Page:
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Nov 28, 2014 01:17 AM EST

Teens Prescribed Anxiety, Sleep Medications May Be At Risk For Drug Abuse

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New research suggests that doctors who prescribe anti-anxiety or sleep medications to teenagers may be inadvertently creating a new generation of illegal, recreational drugs users.

Researchers from the University of Michigan School of Nursing found that teens prescribed anxiety or sleep medications are up to 12 times more likely to abuse those drugs than those who had never had a prescription, either by using someone else's prescription pills or to get high or experiment.

Nearly 9 percent of the 2,745 adolescent study participants had received a prescription for anxiety or sleep medications during their lifetime, and more than 3 percent received at least one prescription during the three-year study period.

"I recognize the importance of these medications in treating anxiety and sleep problems," Carol Boyd, the study's first author, said in a statement.  "However, the number of adolescents prescribed these medications and the number misusing them is disturbing for several reasons."

Researchers found that teens prescribed anxiety or sleep medications during the study period were 10 times more likely to abuse them within two years, to get high or to experiment, than those without prescriptions.

Anxiety and sleep medications can be addictive or even fatal when mixed with narcotics or alcohol, said Boyd, who is also a professor of women's studies and research professor at the Institute for Research on Women and Gender and at the university's Addiction Research Center in the Department of Psychiatry.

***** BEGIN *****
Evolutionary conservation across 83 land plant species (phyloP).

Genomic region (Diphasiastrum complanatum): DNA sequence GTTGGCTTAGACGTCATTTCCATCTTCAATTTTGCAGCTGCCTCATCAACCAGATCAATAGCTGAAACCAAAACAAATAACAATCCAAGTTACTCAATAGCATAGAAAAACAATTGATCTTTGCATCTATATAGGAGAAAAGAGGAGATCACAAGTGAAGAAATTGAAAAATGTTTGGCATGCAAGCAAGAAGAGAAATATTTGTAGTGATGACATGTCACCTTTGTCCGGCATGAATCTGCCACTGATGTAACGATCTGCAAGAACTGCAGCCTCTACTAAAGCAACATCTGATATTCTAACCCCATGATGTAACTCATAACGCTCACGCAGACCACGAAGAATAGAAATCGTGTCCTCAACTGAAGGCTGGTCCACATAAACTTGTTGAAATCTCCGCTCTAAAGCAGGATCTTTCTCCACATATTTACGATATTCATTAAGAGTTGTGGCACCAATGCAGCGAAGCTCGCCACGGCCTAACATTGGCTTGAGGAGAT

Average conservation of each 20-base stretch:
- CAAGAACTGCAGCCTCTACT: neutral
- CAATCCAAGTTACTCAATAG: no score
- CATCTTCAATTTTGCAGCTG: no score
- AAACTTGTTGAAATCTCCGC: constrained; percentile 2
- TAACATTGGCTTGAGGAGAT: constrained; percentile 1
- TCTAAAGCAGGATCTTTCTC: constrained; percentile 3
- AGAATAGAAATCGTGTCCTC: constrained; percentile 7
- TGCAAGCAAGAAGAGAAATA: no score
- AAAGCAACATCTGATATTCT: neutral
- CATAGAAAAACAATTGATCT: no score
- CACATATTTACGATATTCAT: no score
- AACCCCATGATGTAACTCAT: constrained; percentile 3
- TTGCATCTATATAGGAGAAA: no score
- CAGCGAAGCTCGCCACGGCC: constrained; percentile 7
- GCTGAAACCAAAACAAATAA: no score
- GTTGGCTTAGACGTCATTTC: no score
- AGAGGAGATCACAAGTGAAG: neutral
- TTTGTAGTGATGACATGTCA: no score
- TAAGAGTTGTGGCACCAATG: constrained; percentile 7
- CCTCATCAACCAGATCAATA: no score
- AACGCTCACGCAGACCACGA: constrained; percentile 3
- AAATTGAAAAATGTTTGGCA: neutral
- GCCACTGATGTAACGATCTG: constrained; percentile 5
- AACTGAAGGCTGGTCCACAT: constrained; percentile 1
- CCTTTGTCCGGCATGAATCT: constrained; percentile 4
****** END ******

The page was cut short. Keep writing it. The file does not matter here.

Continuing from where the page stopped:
"What happened to [actor] Heath Ledger could happen to any teen who is misusing these medications, particularly if the teen uses alcohol in combination with these drugs," Boyd said.

Examples of anti-anxiety medications include Klonopin, Xanax and Ativan; sleep medications include Ambien, Restoril and Lunesta. These are controlled substances partly because of the potential for abuse, and it's a felony to share them, Boyd said.

Prescription pills are the most common drugs teens use to get high after marijuana, the Huffington Post reported. According to the National Survey on Drug Use and Health, more than 2,000 teens begin abusing prescription pills each day.

This is the first longitudinal study to determine whether teens' recent medical use of anxiety or sleep medications is associated with later taking somebody else's prescription medication illegally, either for self-treatment or recreational use.

The study recommends better education for parents and adolescents prescribed these medications, monitoring refills and making it standard practice to give teens a substance use assessment before prescribing these drugs.

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